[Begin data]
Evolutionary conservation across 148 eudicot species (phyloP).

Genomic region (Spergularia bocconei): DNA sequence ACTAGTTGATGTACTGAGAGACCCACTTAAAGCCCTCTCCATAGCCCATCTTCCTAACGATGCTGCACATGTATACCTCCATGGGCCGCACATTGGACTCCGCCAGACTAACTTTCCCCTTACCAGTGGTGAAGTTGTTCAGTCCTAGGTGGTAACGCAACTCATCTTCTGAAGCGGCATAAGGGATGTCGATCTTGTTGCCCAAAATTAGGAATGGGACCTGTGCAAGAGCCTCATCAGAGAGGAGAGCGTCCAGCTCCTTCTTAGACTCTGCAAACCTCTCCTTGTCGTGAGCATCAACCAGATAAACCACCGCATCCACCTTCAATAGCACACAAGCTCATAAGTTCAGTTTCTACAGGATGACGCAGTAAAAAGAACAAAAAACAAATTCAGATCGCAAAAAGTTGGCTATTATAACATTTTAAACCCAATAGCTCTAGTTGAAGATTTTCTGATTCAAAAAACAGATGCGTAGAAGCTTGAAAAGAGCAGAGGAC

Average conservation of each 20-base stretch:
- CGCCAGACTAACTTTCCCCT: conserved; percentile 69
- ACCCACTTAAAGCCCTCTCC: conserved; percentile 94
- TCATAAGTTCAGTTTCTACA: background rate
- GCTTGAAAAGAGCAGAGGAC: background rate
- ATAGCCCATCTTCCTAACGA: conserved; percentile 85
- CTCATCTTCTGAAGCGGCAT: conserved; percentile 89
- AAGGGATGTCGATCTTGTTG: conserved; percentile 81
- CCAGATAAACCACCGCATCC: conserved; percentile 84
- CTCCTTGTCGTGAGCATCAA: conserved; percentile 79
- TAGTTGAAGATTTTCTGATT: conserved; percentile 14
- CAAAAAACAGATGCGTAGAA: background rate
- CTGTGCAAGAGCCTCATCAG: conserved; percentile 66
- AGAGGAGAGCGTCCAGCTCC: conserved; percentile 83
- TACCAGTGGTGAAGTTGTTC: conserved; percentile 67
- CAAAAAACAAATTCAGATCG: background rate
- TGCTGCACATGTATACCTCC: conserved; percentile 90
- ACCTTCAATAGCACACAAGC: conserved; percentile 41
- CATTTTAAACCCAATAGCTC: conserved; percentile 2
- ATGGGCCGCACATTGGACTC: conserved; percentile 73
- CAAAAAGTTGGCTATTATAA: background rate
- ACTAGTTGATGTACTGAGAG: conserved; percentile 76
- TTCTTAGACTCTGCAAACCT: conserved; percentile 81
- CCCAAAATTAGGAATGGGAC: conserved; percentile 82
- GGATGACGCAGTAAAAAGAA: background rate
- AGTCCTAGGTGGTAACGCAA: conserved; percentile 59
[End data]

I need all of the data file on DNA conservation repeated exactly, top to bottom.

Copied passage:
Evolutionary conservation across 148 eudicot species (phyloP).

Genomic region (Spergularia bocconei): DNA sequence ACTAGTTGATGTACTGAGAGACCCACTTAAAGCCCTCTCCATAGCCCATCTTCCTAACGATGCTGCACATGTATACCTCCATGGGCCGCACATTGGACTCCGCCAGACTAACTTTCCCCTTACCAGTGGTGAAGTTGTTCAGTCCTAGGTGGTAACGCAACTCATCTTCTGAAGCGGCATAAGGGATGTCGATCTTGTTGCCCAAAATTAGGAATGGGACCTGTGCAAGAGCCTCATCAGAGAGGAGAGCGTCCAGCTCCTTCTTAGACTCTGCAAACCTCTCCTTGTCGTGAGCATCAACCAGATAAACCACCGCATCCACCTTCAATAGCACACAAGCTCATAAGTTCAGTTTCTACAGGATGACGCAGTAAAAAGAACAAAAAACAAATTCAGATCGCAAAAAGTTGGCTATTATAACATTTTAAACCCAATAGCTCTAGTTGAAGATTTTCTGATTCAAAAAACAGATGCGTAGAAGCTTGAAAAGAGCAGAGGAC

Average conservation of each 20-base stretch:
- CGCCAGACTAACTTTCCCCT: conserved; percentile 69
- ACCCACTTAAAGCCCTCTCC: conserved; percentile 94
- TCATAAGTTCAGTTTCTACA: background rate
- GCTTGAAAAGAGCAGAGGAC: background rate
- ATAGCCCATCTTCCTAACGA: conserved; percentile 85
- CTCATCTTCTGAAGCGGCAT: conserved; percentile 89
- AAGGGATGTCGATCTTGTTG: conserved; percentile 81
- CCAGATAAACCACCGCATCC: conserved; percentile 84
- CTCCTTGTCGTGAGCATCAA: conserved; percentile 79
- TAGTTGAAGATTTTCTGATT: conserved; percentile 14
- CAAAAAACAGATGCGTAGAA: background rate
- CTGTGCAAGAGCCTCATCAG: conserved; percentile 66
- AGAGGAGAGCGTCCAGCTCC: conserved; percentile 83
- TACCAGTGGTGAAGTTGTTC: conserved; percentile 67
- CAAAAAACAAATTCAGATCG: background rate
- TGCTGCACATGTATACCTCC: conserved; percentile 90
- ACCTTCAATAGCACACAAGC: conserved; percentile 41
- CATTTTAAACCCAATAGCTC: conserved; percentile 2
- ATGGGCCGCACATTGGACTC: conserved; percentile 73
- CAAAAAGTTGGCTATTATAA: background rate
- ACTAGTTGATGTACTGAGAG: conserved; percentile 76
- TTCTTAGACTCTGCAAACCT: conserved; percentile 81
- CCCAAAATTAGGAATGGGAC: conserved; percentile 82
- GGATGACGCAGTAAAAAGAA: background rate
- AGTCCTAGGTGGTAACGCAA: conserved; percentile 59